Cha* i: Bii\li', r»(t. 14. 1S(>2. 1877.

1799.— Presley Carr Lane, John Cunningham.

T. B. Schnatierly, Oct. 10, 'bi. Isaac h. Johnson, Nov. 2, 1880.

lSOO-2.— Charles Porter, John Cunningham.

1803.— Charles Porter, John Cunningham, Samuel Trevor.

S,:r,n-:TAKV of tiif. TnEAsmv (Cnited Slites).

1804.— Charles Porter, John Cunningham, Christian Tarr.

Albert Ualhiliu, 18112-14.

1805.— Charles Porter, William Boyd (Speaker), Christian Tarr.

United States Senators.

1806.- Joscjili Iluslon, John Cunningham,' Christian Tarr.

Albert Gallatin. ]7'.i3-'.)4.

1807.-Charle3 Porter, Cliri,tian Tarr, Isaac GrifBn.

Daniel Sturgeon. lS4ll-il.

ISOS-10.— Samuel Trevor, Clnistian Tarr, Isaac Griffin.

1814.- John St. Clair (Speaker).

DiuErrnR OF United States Mint.

1818.- William Davidson (Speaker).

Daniel Sturgeon, lS03-a8.

IS39.-^-Robert P. Flenniken, William Andrews.

United St.Ues Minister to Denmark.

1840.— Robert P. Flenniken, John Fuller.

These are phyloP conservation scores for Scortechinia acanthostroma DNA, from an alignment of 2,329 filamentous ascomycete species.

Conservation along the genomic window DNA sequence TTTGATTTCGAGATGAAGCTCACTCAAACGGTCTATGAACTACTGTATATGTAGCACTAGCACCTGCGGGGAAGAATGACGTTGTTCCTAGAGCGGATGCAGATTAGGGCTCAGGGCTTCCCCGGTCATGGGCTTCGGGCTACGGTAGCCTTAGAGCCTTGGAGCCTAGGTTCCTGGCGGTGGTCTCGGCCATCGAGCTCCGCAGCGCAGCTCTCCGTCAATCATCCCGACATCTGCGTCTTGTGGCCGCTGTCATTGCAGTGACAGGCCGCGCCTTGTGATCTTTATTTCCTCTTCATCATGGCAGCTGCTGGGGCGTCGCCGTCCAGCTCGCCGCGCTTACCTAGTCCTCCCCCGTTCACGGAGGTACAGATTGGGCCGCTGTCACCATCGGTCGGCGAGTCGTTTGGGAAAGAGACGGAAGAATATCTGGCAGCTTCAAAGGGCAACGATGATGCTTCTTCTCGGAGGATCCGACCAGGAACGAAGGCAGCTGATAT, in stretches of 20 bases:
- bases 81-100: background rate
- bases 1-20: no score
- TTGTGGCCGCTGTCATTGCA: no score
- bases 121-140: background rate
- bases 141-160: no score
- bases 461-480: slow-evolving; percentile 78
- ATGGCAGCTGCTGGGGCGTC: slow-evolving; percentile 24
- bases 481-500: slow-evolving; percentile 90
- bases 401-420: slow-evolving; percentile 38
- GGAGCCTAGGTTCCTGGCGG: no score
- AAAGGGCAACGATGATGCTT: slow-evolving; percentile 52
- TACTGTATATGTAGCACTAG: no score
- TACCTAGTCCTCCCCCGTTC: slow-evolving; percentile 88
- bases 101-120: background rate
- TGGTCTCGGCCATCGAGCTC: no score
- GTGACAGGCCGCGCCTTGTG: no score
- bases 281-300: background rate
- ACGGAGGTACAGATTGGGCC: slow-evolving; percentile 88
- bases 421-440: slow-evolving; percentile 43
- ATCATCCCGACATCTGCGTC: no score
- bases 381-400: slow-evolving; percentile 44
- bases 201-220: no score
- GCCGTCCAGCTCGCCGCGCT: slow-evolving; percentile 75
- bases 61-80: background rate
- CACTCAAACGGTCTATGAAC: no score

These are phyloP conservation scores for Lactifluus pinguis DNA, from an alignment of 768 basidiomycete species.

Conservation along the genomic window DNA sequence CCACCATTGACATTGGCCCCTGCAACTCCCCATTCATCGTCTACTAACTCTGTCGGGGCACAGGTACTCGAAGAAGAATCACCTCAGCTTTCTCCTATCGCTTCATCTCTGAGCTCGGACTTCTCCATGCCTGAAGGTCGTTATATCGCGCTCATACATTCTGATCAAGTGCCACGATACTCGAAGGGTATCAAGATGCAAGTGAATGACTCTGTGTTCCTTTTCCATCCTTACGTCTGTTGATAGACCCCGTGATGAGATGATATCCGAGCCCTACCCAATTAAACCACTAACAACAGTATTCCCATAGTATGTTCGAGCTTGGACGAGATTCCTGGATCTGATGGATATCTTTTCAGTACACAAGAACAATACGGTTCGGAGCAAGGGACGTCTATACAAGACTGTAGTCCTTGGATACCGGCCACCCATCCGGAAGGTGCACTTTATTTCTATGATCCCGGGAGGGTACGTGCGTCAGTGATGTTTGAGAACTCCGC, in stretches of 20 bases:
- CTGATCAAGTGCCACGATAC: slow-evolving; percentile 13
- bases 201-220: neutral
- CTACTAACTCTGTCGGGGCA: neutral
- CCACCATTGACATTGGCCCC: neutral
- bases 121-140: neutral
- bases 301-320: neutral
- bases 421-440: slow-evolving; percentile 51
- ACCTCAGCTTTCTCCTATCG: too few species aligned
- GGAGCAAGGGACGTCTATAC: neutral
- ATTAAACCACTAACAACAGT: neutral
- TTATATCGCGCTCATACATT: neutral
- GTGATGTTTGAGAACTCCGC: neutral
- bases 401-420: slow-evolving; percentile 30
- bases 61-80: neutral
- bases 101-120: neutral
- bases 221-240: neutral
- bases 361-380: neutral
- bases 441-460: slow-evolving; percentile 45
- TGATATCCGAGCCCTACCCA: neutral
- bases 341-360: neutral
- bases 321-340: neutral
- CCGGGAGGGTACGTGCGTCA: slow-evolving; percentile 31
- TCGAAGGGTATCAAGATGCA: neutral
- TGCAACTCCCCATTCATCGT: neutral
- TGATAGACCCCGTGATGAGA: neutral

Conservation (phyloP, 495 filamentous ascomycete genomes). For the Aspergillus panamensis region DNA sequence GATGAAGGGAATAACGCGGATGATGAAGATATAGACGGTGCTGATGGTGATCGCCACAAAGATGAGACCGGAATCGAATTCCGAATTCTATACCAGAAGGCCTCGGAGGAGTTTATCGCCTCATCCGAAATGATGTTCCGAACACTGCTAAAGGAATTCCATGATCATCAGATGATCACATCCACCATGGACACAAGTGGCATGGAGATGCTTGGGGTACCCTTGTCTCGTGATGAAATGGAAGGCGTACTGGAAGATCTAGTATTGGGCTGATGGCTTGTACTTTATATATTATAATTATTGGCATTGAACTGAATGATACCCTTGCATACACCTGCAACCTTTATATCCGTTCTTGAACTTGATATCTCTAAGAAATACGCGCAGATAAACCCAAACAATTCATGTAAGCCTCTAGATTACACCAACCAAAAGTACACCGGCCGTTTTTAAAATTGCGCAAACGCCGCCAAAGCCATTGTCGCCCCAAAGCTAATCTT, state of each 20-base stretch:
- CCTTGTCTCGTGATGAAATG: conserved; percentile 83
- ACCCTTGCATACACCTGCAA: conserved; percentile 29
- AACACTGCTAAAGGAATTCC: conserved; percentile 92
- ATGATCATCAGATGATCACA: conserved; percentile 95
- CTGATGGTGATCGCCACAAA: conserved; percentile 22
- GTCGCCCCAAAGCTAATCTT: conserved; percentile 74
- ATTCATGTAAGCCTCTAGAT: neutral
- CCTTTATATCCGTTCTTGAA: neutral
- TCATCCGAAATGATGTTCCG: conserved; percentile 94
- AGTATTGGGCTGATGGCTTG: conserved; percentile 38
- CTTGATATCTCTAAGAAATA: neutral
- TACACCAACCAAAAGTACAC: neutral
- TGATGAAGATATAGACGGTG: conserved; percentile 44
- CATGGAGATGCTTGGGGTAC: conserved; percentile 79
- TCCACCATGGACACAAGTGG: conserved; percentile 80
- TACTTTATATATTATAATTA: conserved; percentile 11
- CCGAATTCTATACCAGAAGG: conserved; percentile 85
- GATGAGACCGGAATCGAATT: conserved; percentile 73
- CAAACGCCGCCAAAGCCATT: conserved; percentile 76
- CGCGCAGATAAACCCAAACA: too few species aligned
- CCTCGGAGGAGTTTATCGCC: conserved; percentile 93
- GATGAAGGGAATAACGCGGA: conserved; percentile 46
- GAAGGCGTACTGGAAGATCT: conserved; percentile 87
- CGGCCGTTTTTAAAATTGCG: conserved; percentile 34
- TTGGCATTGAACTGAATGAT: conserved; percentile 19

Robert P. Flennikin, appointed bv President Polk, 1845.

1 84 1.— Aaron Bucher, John 11. Deford.

1842.— John Morgan, John H. Deford.

Governor of Utah Territokv.

1S43-44.— John Morgan, James C. Cummings.

Robert P. Flennikin. appointed by President Buchanan, 1857.

1845.- Robert T. Galloway, Alexander M. Hill.

Members of Congress.

lS46.-John W. Philips, William Colvin.

IS47-48.— William Redick, William T. Roberts.

JohnSmilie. 17!i3-95. 1790-1812.
Albert Gallatin. 170:)-07, 1790-1801.

1849-50.— James P. Downer, Joseph E. Griffin.
1851.— Peter U. Hook, AlcNandcr M. Hill. ■|:h,. IM:-L'1.

Andrcn Siru.irt. |sJI-2:;. 1827-29, 1831-35, 1830-49.

Thoma.- Irw.n, ls-j:u:;|.

1853.- AVilliam Y. Roberts, Abraham Gallantine.

1855.— S. B. P.age.
1856.— Peter A. Johns.

1857.— John Bierer.

Henry W . Boon, 1S41-43.

John L. Dawson, ls.-,l-55, 180.3-67.

1858.- Henry Galley.
1859-60.— John Collins.

Attounev-Geseral of Pe.nxsvlvania.

1861-62.- DanielKaine.

James Todd, Dee. 18, 1835, to March, 1833.

1863-64.- Thomas B. Searight.

1865-66.- Charles E. Boyle.

State Treasurers.

1867-68.- William H. Playford.

JohnB. Trevor, 1820-21.

1869-70.— Thomas B. Schnatterly.

Daniel Sturgeon, 1S36-40.

1871-72.— Samuel H. Smith.


1873.— Jasper M. Thompson.

Daniel Sturgeon, .appointed M.ay 3, 1830; held till May, 1836.

1874.— Robert T. Deyarmon, James Darby.

1876.- Robert M. Hill.

State Senators.^

1878.— Jacob Proving, Charles S. Seaton.

John Smilie, elected 1790. In 1792 he resigned on account of

ISSO.-Jacob Provins, Smith Buttermore.

his election to Congress in that year.

1 No cunn.lete li»t can be given for the years prior to 1S20, because no